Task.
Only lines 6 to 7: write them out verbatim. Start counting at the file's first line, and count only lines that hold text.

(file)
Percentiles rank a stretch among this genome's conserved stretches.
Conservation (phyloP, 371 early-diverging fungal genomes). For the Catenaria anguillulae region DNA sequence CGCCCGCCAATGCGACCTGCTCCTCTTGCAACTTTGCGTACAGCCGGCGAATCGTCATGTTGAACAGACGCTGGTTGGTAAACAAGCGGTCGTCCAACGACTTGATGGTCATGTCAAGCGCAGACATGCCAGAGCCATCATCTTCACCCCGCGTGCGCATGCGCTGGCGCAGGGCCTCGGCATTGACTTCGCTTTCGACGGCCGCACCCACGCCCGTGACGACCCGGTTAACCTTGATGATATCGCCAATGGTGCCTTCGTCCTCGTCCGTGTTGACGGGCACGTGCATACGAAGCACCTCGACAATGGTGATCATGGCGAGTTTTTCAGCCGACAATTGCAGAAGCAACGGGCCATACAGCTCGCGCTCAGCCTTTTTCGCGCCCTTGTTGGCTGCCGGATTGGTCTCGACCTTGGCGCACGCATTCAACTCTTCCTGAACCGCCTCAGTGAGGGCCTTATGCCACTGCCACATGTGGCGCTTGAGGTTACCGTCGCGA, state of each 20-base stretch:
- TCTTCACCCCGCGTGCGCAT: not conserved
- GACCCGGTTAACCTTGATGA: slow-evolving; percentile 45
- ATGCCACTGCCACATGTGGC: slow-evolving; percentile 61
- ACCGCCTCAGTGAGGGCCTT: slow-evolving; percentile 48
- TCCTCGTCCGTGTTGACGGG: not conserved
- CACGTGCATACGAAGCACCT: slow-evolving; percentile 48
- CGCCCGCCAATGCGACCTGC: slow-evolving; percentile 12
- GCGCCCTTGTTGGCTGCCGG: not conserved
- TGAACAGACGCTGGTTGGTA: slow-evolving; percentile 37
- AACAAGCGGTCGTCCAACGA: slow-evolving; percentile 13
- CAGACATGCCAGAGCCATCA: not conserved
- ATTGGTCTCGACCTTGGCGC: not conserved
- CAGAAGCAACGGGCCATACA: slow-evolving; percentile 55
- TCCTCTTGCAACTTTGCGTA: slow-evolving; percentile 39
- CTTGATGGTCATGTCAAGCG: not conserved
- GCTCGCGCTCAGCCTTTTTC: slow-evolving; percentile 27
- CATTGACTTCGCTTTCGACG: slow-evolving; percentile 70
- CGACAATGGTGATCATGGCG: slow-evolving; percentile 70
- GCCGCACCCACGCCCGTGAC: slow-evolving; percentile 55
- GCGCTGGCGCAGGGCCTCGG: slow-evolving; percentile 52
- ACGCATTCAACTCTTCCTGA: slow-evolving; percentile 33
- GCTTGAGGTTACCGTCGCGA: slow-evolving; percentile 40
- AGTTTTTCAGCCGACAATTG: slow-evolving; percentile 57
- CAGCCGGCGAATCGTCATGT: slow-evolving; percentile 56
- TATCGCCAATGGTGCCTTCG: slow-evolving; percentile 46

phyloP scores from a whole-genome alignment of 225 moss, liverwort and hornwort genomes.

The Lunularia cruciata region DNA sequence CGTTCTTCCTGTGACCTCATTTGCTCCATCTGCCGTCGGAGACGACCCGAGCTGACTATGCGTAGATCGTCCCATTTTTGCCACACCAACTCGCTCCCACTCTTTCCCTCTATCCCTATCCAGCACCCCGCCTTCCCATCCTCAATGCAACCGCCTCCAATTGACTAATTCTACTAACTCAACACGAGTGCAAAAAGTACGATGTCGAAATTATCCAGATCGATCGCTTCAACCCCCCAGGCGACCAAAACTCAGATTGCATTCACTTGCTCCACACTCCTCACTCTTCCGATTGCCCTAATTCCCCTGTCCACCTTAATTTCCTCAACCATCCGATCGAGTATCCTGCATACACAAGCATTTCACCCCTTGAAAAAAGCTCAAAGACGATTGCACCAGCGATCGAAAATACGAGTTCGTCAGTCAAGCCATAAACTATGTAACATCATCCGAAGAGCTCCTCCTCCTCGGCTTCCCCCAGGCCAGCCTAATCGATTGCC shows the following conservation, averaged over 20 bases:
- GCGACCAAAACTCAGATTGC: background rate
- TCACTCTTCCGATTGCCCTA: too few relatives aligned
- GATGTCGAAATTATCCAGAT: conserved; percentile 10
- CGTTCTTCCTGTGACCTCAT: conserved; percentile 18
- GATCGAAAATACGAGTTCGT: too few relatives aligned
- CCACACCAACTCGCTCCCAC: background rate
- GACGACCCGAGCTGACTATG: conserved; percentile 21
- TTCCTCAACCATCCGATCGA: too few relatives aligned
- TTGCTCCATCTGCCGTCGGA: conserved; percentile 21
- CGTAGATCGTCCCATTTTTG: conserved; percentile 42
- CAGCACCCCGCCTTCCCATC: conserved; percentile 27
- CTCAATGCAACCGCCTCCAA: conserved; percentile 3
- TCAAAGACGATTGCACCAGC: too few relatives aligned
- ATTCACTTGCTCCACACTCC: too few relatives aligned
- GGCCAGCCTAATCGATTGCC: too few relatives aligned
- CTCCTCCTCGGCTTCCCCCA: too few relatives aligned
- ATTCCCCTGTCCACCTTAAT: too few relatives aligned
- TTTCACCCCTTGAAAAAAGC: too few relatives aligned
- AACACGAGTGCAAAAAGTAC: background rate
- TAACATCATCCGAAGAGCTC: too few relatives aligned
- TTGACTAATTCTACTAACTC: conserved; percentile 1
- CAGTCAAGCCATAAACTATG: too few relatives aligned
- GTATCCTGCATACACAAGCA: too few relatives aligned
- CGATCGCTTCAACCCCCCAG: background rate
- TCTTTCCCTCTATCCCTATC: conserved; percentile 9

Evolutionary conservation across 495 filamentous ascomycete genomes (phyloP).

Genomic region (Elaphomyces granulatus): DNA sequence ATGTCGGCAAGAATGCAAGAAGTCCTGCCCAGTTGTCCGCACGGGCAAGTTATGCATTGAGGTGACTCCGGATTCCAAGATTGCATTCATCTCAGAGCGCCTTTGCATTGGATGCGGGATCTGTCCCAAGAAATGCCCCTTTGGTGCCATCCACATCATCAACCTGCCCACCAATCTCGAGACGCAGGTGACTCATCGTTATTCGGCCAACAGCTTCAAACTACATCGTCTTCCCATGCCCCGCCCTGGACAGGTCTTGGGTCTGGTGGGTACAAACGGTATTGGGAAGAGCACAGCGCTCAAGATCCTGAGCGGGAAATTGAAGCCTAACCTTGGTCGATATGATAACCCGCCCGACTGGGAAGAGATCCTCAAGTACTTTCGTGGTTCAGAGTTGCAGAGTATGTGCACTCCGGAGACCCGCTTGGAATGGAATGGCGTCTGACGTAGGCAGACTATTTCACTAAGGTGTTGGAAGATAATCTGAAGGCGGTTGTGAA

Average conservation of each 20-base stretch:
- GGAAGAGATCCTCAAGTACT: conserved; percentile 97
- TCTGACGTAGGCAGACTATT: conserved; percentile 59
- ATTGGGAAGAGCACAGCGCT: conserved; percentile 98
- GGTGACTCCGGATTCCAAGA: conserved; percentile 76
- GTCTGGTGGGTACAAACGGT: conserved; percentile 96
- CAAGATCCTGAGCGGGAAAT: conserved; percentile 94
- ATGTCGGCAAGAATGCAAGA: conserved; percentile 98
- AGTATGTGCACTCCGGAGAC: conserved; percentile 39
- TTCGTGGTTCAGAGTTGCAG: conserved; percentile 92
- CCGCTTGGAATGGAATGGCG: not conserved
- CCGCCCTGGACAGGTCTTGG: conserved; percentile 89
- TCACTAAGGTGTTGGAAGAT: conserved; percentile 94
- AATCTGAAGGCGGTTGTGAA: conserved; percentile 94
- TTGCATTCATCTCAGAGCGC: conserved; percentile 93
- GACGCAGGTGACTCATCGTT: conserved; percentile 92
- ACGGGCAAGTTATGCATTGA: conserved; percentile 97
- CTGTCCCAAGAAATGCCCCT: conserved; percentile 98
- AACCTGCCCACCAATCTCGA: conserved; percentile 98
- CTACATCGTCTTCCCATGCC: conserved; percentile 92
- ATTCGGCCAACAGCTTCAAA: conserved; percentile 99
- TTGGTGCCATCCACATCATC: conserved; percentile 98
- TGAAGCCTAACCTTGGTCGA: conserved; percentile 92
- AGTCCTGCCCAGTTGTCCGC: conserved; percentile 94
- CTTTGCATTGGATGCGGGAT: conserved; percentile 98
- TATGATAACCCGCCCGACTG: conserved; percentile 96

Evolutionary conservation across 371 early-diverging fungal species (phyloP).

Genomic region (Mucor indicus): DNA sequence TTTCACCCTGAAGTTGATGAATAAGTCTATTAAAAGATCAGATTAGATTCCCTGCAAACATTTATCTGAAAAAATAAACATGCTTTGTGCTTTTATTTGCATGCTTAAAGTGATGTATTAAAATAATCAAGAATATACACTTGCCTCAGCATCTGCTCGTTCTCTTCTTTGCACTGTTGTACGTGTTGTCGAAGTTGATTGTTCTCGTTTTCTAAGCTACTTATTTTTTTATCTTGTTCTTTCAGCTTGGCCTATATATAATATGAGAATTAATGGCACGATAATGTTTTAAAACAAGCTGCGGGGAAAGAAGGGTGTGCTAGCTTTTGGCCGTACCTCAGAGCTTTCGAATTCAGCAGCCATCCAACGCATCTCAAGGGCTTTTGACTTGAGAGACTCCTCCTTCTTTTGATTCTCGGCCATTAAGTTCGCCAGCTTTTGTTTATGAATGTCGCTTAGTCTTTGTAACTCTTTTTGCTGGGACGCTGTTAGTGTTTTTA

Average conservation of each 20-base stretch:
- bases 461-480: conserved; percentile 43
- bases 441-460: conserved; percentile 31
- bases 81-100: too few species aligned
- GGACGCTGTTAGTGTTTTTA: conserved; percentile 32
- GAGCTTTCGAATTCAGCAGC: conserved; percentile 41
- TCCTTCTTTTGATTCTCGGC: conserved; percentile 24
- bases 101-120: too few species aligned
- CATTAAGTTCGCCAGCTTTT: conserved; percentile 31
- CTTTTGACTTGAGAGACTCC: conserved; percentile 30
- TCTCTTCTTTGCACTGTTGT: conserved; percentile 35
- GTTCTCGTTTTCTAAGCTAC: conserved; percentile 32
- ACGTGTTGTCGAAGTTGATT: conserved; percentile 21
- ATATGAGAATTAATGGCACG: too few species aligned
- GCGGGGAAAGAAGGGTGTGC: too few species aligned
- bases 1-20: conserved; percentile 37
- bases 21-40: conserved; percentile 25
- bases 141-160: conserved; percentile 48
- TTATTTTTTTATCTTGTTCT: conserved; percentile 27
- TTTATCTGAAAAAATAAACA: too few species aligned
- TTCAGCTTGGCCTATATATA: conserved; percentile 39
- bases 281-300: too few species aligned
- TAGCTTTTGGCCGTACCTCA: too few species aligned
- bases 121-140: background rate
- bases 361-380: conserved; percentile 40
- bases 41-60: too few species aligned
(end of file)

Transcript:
- ACCGCCTCAGTGAGGGCCTT: slow-evolving; percentile 48
- TCCTCGTCCGTGTTGACGGG: not conserved